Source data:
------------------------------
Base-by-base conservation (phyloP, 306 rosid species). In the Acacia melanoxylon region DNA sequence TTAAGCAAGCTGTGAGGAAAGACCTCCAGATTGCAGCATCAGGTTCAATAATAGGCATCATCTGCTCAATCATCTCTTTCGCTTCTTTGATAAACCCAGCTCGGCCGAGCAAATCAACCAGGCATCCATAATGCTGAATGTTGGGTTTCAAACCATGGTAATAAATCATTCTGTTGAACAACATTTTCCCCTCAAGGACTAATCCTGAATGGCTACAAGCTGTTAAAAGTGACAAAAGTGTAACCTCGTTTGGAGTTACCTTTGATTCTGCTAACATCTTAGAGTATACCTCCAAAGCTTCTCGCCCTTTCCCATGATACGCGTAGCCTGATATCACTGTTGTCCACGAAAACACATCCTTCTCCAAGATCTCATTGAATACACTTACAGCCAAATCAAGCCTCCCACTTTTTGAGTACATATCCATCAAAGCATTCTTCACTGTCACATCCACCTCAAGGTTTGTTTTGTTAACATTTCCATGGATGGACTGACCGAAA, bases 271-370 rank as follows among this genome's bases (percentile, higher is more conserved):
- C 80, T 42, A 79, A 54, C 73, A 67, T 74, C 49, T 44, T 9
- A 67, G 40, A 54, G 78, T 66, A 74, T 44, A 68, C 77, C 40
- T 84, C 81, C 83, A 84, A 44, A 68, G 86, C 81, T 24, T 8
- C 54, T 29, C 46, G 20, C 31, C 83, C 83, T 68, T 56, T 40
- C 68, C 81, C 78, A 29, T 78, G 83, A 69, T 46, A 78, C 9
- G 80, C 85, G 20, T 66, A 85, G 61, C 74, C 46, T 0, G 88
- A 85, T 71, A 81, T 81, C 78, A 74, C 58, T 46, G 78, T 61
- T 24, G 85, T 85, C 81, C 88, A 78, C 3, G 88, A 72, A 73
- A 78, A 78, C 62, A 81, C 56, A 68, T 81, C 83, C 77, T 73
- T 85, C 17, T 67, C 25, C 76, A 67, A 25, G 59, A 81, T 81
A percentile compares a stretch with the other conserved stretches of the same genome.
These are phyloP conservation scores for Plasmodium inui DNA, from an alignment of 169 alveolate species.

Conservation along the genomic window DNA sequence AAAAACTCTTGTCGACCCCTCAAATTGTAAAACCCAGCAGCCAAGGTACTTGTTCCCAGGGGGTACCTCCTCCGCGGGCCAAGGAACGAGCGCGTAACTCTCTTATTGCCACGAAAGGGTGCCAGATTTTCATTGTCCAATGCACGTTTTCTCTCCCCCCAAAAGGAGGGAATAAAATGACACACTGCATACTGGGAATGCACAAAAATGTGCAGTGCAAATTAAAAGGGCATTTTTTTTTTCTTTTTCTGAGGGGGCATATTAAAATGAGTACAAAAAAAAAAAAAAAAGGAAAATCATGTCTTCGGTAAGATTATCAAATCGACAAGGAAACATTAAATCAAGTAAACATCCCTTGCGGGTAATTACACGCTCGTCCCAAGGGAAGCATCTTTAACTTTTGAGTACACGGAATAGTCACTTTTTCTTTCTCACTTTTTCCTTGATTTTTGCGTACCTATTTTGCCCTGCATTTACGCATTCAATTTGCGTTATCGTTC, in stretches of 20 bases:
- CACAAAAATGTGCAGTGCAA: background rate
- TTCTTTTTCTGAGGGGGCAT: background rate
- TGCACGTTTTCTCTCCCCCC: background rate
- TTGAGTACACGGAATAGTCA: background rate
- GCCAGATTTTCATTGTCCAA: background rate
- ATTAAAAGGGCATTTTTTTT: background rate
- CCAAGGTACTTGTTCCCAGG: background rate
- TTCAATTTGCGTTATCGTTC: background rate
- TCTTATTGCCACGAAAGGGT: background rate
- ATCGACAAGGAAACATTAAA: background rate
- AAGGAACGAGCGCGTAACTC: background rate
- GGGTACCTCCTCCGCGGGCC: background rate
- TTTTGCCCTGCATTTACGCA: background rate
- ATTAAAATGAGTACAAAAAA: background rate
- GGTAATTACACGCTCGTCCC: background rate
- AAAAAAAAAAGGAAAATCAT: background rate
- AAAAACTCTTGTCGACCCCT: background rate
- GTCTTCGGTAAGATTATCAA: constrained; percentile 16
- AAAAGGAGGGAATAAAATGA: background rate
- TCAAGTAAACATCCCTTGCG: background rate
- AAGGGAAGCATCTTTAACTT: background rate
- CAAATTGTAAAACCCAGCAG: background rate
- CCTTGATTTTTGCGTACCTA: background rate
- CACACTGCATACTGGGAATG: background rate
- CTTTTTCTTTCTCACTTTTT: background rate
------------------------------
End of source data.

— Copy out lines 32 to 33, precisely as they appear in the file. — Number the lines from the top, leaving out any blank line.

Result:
- GTCTTCGGTAAGATTATCAA: constrained; percentile 16
- AAAAGGAGGGAATAAAATGA: background rate